Update: On March 27, the Poweshiek County District Court granted Cristhian Bahena Rivera’s request for a change of venue. His trial for the murder of Mollie Tibbetts has been moved to Woodbury County. Bahena Rivera’s attorneys had asked the case be moved to a community “where a minority population is substantially represented.” Latinos make up more than 16 percent of Woodbury’s population, according to an estimate by the State Data Center of Iowa.
Attorneys for the man accused of murdering University of Iowa student Mollie Tibbetts filed a change of venue motion with the Poweshiek County Court handling the case on Friday. Emotions regarding the murder of the 20-year-old Tibbetts “do not appear to have cooled,” making it impossible for Cristhian Bahena Rivera to receive a fair trial in the county, according to the motion.
The pretrial publicity surrounding this case has been extensive and pervasive. News crews from local and national news outlets descended upon the area interviewing family members and numerous community members. Stories, of all types, were aired on television, internet and radio concerning Ms. Tibbetts’ disappearance and how it impacted the Poweshiek county community.
Tibbetts disappeared while jogging near her home in the Poweshiek County town of Brooklyn on July 18. Bahena Rivera was arrested on Aug. 21, and charged with first-degree murder. That same day, Rivera led authorities to Tibbetts’ body, which he had hidden in a cornfield.
According to the Iowa Department of Public Safety, Rivera confessed to following Tibbetts and having a confrontation with her, during which she threatened to call the police, but he claims not to remember committing the murder.
Bahena Rivera’s attorneys said potential witnesses, many of whom are Latino, are fearful about testifying.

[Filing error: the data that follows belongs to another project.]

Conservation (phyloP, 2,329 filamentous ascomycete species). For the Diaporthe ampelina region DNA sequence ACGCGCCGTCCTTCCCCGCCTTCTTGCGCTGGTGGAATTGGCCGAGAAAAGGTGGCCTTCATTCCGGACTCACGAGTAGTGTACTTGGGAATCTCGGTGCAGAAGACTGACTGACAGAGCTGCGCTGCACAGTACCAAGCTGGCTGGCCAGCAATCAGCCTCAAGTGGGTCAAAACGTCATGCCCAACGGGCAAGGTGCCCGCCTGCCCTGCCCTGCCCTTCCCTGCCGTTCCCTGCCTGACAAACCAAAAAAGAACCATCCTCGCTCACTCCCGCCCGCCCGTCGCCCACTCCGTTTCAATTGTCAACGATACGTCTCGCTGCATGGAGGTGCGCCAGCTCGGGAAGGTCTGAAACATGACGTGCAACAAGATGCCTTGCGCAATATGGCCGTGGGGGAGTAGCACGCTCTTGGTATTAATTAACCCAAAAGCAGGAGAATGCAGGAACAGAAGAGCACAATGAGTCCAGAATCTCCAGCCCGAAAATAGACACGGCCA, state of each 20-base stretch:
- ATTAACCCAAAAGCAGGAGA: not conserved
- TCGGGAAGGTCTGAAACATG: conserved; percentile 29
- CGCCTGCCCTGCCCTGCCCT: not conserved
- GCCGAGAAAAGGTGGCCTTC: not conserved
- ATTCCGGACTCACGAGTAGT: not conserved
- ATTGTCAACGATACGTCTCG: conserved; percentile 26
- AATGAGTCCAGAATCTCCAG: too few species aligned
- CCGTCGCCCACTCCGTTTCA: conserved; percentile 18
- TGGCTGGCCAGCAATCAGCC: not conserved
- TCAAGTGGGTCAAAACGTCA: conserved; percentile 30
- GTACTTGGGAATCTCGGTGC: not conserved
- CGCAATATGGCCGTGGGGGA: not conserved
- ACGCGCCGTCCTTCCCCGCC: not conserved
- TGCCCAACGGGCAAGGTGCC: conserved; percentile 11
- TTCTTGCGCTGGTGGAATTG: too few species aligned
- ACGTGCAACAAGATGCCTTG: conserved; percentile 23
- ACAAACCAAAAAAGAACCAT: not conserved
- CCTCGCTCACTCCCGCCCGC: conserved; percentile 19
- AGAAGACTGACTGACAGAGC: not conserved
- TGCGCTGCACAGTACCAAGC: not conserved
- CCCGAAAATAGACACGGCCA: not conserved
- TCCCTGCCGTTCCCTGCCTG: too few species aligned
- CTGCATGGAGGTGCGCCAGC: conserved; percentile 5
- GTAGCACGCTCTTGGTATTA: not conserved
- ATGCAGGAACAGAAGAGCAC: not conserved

“These individuals fear reprisals from locals who hold strong opinions concerning Latinos following [Bahena Rivera] being charged,” according to the motion.
There were threats against Latino communities in the state after Bahena Rivera’s arrest. The Tibbetts family has strongly pushed back against attempts to blame Latinos or immigrants for the actions of Bahena Rivera, as well as the attempts of politicians to exploit the murder for their agendas.
Bahena Rivera’s attorneys have requested the trial be transferred to a county “where a minority population is substantially represented.”
Iowa’s population is 90.9 percent white, according the most recent population estimates. Although the State Data Center estimates that Iowa’s Latino population has increased by 130.2 percent between 2010 and 2017, the overall number remains relatively small. The state’s approximately 190,000 Latinos accounted for 6 percent of the overall population in 2017.
Only 10 of Iowa’s 99 counties have a Latino population of 10 percent or greater. Latinos only make up 3.4 percent of the Poweshiek County population, according to the State Data Center.
Bahena Rivera’s trial is currently scheduled to begin at the Poweshiek County courthouse on Sept. 3.